Results of nitrate and phosphate concentrations measured using hand-held ‘Hach’ monitors are presented, both over individual tidal cycles and over longer term deployments at Pagham Harbour, West Sussex, UK. This macrotidal lagoon (offshore tidal range 3.0 m neaps–6.5 m springs) is a site of key importance as a nature reserve and a home for several rare species of plants and animals. In particular, the effects of fresh water-salt water stratification over 4 tidal cycles at two tidal-fresh water boundaries is presented. It is shown that obtaining periodic vertical profile measurements during individual tidal cycles helps to quantify the transport mechanisms of nutrients from the tidal limits into the main body of the lagoon. Of key interest is the interaction between sediment-bound nutrients with the surrounding water in which the sediment is suspended during parts of the tidal cycle. Synthesis of these results with existing knowledge about sediment-water-nutrient interactions reveals how it is possible for nutrients to become trapped at the muddy tidal limits of the lagoon. In certain cases it is shown that nutrient-rich water from fresh water streams only gradually mixes with the denser, salt water of the incoming tide. Whilst a degree of salinity-induced stratification may be expected during the flood tide, these observations suggest that the water column is stratified with respect to both N and P, even well into the ebb tide. Thus at sites where stratification is important, there is a tendency for nutrients to remain preferentially near the water surface, and thus come into contact with fine, less mobile sediments near the surface of inter-tidal zones, which are themselves, in general, accreting. Since the overlying water is generally slow-moving during high water, it is postulated that saline-induced vertical stratification of estuarine water is an important mechanism in promoting nutrient build-up in muddy inter-tidal areas of this kind.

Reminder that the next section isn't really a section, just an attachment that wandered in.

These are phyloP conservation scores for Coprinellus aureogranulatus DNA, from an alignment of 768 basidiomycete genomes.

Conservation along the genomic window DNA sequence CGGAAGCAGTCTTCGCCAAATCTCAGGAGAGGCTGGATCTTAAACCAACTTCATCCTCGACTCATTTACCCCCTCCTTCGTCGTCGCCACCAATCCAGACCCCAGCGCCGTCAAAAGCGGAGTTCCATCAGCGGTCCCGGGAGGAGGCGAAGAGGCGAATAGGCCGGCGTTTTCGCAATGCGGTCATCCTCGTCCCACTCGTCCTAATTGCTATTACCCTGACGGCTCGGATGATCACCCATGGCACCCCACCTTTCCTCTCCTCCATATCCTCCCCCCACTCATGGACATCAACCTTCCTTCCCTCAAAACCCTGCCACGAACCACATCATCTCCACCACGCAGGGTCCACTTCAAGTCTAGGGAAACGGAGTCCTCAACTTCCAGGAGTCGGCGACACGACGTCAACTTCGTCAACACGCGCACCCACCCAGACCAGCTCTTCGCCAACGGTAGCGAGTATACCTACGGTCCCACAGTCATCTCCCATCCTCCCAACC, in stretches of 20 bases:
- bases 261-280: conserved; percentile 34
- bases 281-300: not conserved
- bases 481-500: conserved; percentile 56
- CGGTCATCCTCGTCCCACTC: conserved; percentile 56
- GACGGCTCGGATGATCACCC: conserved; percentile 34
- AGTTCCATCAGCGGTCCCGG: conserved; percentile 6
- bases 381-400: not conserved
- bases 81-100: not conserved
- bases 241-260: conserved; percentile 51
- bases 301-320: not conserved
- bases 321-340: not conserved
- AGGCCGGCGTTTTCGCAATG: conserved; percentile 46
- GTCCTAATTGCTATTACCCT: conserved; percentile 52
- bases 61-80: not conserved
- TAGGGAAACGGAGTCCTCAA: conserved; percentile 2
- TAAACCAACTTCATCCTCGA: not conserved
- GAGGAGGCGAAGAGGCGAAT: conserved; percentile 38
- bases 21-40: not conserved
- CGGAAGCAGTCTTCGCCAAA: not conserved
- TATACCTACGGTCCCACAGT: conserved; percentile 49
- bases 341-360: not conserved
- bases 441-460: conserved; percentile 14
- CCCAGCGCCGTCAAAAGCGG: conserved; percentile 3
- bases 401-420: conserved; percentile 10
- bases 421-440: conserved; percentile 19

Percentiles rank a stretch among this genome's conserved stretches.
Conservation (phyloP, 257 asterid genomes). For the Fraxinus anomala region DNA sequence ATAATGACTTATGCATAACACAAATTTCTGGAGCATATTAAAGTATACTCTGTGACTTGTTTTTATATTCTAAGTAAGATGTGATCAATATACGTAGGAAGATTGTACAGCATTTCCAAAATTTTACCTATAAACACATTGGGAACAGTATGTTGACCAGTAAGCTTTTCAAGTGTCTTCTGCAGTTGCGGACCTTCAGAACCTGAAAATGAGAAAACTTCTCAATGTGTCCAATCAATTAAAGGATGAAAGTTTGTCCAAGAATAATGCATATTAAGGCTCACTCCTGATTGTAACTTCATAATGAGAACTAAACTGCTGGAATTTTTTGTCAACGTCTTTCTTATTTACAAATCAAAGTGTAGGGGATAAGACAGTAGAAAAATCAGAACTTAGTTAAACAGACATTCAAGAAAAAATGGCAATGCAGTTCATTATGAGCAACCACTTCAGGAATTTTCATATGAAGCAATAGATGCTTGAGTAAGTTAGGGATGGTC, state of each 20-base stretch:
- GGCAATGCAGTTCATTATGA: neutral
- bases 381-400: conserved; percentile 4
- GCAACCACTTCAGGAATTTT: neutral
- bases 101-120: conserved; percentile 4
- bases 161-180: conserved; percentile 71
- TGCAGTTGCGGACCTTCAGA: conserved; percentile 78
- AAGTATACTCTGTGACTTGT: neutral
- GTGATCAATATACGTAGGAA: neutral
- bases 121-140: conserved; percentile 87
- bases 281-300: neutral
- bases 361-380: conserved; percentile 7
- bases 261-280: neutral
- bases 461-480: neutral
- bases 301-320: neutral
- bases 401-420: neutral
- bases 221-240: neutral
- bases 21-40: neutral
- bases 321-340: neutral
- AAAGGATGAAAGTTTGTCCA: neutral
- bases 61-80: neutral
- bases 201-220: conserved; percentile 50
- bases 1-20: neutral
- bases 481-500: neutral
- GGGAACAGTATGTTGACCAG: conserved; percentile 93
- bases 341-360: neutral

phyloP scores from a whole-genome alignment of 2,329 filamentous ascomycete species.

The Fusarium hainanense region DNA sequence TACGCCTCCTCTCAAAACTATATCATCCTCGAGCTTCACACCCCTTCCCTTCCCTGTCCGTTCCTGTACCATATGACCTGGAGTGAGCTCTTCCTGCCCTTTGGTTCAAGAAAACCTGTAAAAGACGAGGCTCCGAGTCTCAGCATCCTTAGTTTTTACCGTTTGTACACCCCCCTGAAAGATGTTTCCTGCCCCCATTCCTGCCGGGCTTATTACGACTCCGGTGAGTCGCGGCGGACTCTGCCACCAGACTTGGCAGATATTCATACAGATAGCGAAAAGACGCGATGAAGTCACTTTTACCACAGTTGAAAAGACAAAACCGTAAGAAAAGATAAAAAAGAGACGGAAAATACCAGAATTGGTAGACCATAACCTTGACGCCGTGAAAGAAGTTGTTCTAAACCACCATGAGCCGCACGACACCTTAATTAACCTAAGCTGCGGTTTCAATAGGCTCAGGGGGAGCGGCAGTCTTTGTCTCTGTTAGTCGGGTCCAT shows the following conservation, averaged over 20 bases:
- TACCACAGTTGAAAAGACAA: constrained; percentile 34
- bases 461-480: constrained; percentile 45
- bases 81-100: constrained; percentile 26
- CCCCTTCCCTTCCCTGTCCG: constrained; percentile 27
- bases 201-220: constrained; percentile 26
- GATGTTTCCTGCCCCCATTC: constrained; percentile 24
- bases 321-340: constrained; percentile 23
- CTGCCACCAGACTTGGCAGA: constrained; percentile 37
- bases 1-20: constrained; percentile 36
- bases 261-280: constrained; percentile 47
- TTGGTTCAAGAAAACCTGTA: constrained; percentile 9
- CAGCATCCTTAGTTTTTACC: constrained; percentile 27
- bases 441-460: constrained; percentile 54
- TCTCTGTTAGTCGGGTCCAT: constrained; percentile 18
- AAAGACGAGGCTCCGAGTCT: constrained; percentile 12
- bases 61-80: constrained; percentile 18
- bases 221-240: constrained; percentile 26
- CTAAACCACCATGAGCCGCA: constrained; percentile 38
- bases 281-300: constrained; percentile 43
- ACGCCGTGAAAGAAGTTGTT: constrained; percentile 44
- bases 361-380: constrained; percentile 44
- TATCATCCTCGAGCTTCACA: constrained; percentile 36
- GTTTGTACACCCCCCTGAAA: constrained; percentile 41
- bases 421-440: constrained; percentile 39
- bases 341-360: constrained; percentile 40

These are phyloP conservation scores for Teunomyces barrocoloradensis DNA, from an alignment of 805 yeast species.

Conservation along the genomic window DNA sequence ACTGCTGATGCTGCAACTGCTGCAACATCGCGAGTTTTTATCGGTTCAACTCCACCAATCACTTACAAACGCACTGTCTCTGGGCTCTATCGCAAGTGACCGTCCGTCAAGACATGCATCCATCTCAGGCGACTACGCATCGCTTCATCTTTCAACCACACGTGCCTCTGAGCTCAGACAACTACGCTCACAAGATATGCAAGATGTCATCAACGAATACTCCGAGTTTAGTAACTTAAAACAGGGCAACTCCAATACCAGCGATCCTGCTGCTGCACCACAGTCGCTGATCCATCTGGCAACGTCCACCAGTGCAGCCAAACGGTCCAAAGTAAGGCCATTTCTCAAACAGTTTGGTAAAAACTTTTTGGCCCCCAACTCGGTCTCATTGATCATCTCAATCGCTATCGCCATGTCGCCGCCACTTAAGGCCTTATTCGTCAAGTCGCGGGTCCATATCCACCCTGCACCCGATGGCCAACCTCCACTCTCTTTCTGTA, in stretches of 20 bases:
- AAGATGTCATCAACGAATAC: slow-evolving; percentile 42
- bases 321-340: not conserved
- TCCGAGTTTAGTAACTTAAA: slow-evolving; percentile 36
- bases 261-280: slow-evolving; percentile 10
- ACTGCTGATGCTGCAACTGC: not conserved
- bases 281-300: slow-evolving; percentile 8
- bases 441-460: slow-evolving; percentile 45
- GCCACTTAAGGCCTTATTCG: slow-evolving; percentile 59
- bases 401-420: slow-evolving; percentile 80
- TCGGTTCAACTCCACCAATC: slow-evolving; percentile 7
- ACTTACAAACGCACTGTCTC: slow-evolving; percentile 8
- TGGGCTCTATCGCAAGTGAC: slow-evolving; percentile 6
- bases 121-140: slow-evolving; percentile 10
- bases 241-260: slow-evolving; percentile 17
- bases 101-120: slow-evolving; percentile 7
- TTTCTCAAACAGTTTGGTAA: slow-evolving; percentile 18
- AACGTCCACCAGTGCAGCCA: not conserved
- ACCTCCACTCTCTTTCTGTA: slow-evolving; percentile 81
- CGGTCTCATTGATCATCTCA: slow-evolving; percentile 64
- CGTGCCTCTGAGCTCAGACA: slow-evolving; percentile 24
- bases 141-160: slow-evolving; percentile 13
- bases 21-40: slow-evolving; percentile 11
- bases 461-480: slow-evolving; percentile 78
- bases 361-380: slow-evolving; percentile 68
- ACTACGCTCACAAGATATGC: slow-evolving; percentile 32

|Number of pages||10|
|Publication status||Published - 2007|